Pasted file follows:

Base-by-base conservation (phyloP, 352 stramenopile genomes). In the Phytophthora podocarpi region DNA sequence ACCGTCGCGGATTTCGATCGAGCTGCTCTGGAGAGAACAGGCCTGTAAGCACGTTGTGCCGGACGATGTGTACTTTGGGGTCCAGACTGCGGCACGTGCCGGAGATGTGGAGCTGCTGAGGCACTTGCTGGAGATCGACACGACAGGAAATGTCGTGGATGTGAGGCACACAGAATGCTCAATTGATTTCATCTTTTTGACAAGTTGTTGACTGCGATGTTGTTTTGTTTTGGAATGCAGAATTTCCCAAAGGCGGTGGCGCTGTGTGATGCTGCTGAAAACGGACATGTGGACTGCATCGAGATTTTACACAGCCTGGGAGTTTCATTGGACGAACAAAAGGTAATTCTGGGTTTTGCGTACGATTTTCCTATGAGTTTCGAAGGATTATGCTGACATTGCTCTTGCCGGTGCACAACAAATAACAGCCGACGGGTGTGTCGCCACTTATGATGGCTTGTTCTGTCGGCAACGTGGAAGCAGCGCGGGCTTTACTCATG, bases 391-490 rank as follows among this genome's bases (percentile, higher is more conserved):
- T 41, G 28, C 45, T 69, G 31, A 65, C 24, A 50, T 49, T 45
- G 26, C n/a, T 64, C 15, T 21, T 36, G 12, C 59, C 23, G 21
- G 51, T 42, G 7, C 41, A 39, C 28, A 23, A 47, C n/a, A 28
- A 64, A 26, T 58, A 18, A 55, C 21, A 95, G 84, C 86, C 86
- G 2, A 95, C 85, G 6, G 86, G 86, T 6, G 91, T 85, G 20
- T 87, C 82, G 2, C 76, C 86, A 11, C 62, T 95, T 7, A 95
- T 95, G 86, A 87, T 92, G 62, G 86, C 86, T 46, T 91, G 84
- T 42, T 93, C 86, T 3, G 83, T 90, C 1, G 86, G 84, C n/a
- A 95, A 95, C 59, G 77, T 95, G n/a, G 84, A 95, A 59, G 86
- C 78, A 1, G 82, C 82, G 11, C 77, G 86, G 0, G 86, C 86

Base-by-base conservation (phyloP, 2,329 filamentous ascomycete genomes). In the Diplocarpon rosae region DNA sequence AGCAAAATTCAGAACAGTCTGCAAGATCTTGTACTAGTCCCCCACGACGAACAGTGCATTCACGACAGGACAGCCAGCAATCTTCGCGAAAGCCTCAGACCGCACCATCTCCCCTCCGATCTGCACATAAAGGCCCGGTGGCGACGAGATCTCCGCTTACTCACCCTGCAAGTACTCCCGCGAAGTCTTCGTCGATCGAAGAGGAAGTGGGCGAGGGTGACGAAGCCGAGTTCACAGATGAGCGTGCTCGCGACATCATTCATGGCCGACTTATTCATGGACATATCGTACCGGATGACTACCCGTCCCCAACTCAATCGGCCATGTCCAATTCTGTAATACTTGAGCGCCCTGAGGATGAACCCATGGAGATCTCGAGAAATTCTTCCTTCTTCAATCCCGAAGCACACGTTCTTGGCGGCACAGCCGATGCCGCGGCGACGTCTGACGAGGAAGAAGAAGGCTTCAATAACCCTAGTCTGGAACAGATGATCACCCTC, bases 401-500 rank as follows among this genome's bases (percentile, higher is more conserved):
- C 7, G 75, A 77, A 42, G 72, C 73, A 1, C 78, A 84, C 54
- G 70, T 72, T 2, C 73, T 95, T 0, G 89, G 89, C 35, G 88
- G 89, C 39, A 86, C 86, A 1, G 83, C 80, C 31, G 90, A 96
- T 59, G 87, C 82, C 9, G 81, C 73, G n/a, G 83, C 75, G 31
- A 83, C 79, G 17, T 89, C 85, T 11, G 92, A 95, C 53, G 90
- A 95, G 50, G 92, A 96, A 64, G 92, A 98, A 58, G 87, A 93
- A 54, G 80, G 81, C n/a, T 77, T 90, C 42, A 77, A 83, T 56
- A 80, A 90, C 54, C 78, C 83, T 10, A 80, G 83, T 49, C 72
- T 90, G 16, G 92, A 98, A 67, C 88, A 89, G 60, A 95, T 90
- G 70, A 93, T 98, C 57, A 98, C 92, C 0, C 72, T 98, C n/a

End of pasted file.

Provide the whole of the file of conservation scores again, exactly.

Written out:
Base-by-base conservation (phyloP, 352 stramenopile genomes). In the Phytophthora podocarpi region DNA sequence ACCGTCGCGGATTTCGATCGAGCTGCTCTGGAGAGAACAGGCCTGTAAGCACGTTGTGCCGGACGATGTGTACTTTGGGGTCCAGACTGCGGCACGTGCCGGAGATGTGGAGCTGCTGAGGCACTTGCTGGAGATCGACACGACAGGAAATGTCGTGGATGTGAGGCACACAGAATGCTCAATTGATTTCATCTTTTTGACAAGTTGTTGACTGCGATGTTGTTTTGTTTTGGAATGCAGAATTTCCCAAAGGCGGTGGCGCTGTGTGATGCTGCTGAAAACGGACATGTGGACTGCATCGAGATTTTACACAGCCTGGGAGTTTCATTGGACGAACAAAAGGTAATTCTGGGTTTTGCGTACGATTTTCCTATGAGTTTCGAAGGATTATGCTGACATTGCTCTTGCCGGTGCACAACAAATAACAGCCGACGGGTGTGTCGCCACTTATGATGGCTTGTTCTGTCGGCAACGTGGAAGCAGCGCGGGCTTTACTCATG, bases 391-490 rank as follows among this genome's bases (percentile, higher is more conserved):
- T 41, G 28, C 45, T 69, G 31, A 65, C 24, A 50, T 49, T 45
- G 26, C n/a, T 64, C 15, T 21, T 36, G 12, C 59, C 23, G 21
- G 51, T 42, G 7, C 41, A 39, C 28, A 23, A 47, C n/a, A 28
- A 64, A 26, T 58, A 18, A 55, C 21, A 95, G 84, C 86, C 86
- G 2, A 95, C 85, G 6, G 86, G 86, T 6, G 91, T 85, G 20
- T 87, C 82, G 2, C 76, C 86, A 11, C 62, T 95, T 7, A 95
- T 95, G 86, A 87, T 92, G 62, G 86, C 86, T 46, T 91, G 84
- T 42, T 93, C 86, T 3, G 83, T 90, C 1, G 86, G 84, C n/a
- A 95, A 95, C 59, G 77, T 95, G n/a, G 84, A 95, A 59, G 86
- C 78, A 1, G 82, C 82, G 11, C 77, G 86, G 0, G 86, C 86

Base-by-base conservation (phyloP, 2,329 filamentous ascomycete genomes). In the Diplocarpon rosae region DNA sequence AGCAAAATTCAGAACAGTCTGCAAGATCTTGTACTAGTCCCCCACGACGAACAGTGCATTCACGACAGGACAGCCAGCAATCTTCGCGAAAGCCTCAGACCGCACCATCTCCCCTCCGATCTGCACATAAAGGCCCGGTGGCGACGAGATCTCCGCTTACTCACCCTGCAAGTACTCCCGCGAAGTCTTCGTCGATCGAAGAGGAAGTGGGCGAGGGTGACGAAGCCGAGTTCACAGATGAGCGTGCTCGCGACATCATTCATGGCCGACTTATTCATGGACATATCGTACCGGATGACTACCCGTCCCCAACTCAATCGGCCATGTCCAATTCTGTAATACTTGAGCGCCCTGAGGATGAACCCATGGAGATCTCGAGAAATTCTTCCTTCTTCAATCCCGAAGCACACGTTCTTGGCGGCACAGCCGATGCCGCGGCGACGTCTGACGAGGAAGAAGAAGGCTTCAATAACCCTAGTCTGGAACAGATGATCACCCTC, bases 401-500 rank as follows among this genome's bases (percentile, higher is more conserved):
- C 7, G 75, A 77, A 42, G 72, C 73, A 1, C 78, A 84, C 54
- G 70, T 72, T 2, C 73, T 95, T 0, G 89, G 89, C 35, G 88
- G 89, C 39, A 86, C 86, A 1, G 83, C 80, C 31, G 90, A 96
- T 59, G 87, C 82, C 9, G 81, C 73, G n/a, G 83, C 75, G 31
- A 83, C 79, G 17, T 89, C 85, T 11, G 92, A 95, C 53, G 90
- A 95, G 50, G 92, A 96, A 64, G 92, A 98, A 58, G 87, A 93
- A 54, G 80, G 81, C n/a, T 77, T 90, C 42, A 77, A 83, T 56
- A 80, A 90, C 54, C 78, C 83, T 10, A 80, G 83, T 49, C 72
- T 90, G 16, G 92, A 98, A 67, C 88, A 89, G 60, A 95, T 90
- G 70, A 93, T 98, C 57, A 98, C 92, C 0, C 72, T 98, C n/a